Assemblyman Will Barclay (R, C, I – Pulaski) today hailed a recent decision by the U.S. Department of Labor, but stressed that changes to existing labor regulations could negatively impact Central New York farming communities. On Feb. 1, the federal Department of Labor took a step back from proposed changes to the “parental exemption” on farm child labor in order to re-examine them in light of mounting criticism. These new guidelines drew criticism on many fronts, including from the New York Farm Bureau and the National Milk Producers Federation.
“While I’m pleased to see that the Department of Labor has decided not to go through with changes to the parental exemption on farm labor, I am concerned that any new regulations could prove detrimental to our farming families,” said Barclay. “The department’s proposals would have prevented children from working on farms owned by their grandparents or other relatives, as well as cripple the valuable services provided by youth programs such as 4-H. Working on family and community farms has been a hallmark of our communities and with farming labor in short supply as it is, new restrictions would only undermine this essential industry even further.”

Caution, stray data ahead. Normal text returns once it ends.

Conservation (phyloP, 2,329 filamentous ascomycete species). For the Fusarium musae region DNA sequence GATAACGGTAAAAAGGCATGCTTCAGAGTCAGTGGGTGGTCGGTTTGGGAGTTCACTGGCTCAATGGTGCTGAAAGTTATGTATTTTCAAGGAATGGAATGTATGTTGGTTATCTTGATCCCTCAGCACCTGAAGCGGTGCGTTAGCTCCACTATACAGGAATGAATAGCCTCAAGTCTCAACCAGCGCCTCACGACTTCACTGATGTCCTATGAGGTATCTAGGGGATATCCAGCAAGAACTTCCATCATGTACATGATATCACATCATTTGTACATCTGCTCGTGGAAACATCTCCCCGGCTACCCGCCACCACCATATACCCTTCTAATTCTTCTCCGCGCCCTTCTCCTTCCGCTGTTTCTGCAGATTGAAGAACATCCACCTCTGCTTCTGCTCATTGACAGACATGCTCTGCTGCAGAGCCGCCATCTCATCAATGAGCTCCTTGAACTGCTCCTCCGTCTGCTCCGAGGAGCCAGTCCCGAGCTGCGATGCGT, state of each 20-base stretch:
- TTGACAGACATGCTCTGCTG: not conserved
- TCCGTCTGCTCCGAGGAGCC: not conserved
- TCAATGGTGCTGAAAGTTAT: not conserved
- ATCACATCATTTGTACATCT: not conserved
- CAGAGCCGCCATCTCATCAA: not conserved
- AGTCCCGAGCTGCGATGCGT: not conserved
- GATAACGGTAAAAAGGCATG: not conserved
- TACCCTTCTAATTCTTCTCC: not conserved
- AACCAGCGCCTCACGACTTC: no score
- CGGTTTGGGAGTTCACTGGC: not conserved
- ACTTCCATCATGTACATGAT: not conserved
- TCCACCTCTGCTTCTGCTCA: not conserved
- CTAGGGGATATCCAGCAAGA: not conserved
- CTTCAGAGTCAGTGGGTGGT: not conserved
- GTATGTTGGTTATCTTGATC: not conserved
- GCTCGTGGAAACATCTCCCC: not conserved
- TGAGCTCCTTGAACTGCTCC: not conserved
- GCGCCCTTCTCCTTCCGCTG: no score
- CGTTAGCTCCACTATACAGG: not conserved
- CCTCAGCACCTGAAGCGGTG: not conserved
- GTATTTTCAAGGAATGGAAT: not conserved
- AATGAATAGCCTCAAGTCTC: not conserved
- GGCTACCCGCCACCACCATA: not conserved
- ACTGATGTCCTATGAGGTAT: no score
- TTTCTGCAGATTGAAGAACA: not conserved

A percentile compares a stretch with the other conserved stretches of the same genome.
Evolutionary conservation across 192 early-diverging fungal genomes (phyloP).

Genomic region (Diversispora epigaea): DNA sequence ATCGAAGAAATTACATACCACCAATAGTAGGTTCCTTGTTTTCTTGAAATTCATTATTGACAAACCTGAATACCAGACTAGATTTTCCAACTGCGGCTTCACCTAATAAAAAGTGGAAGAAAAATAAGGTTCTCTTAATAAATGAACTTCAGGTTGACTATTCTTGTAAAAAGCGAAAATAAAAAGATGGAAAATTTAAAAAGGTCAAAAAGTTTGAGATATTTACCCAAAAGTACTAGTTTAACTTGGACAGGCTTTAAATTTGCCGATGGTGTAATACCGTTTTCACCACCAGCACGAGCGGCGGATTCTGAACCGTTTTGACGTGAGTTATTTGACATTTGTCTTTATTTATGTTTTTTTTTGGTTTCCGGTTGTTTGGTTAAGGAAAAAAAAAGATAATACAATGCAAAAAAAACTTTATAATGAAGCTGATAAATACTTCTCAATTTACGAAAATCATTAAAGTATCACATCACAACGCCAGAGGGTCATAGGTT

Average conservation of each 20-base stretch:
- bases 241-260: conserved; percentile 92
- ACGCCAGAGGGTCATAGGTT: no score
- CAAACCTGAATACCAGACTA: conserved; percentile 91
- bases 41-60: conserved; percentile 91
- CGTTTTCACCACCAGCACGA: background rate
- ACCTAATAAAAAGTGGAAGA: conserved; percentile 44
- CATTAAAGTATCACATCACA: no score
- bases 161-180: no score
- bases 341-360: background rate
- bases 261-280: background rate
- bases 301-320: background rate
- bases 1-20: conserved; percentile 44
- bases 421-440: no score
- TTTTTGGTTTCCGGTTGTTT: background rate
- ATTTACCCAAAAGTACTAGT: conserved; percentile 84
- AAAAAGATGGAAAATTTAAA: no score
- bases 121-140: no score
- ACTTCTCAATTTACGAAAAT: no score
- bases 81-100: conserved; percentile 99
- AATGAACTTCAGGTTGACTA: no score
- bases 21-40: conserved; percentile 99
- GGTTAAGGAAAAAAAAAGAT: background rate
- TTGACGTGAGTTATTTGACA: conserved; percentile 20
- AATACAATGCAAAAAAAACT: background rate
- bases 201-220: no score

The parental exemption was created by Congress in 1966 and allowed for children under the age of 16 to perform any job on a farm owned or operated by a parent or guardian. The new regulations suggested by the Department of Labor would potentially ban children from working on farms whose ownership is more complicated, an increasing trend in the farming industry, as well as impose limitations on operating machinery and working around livestock.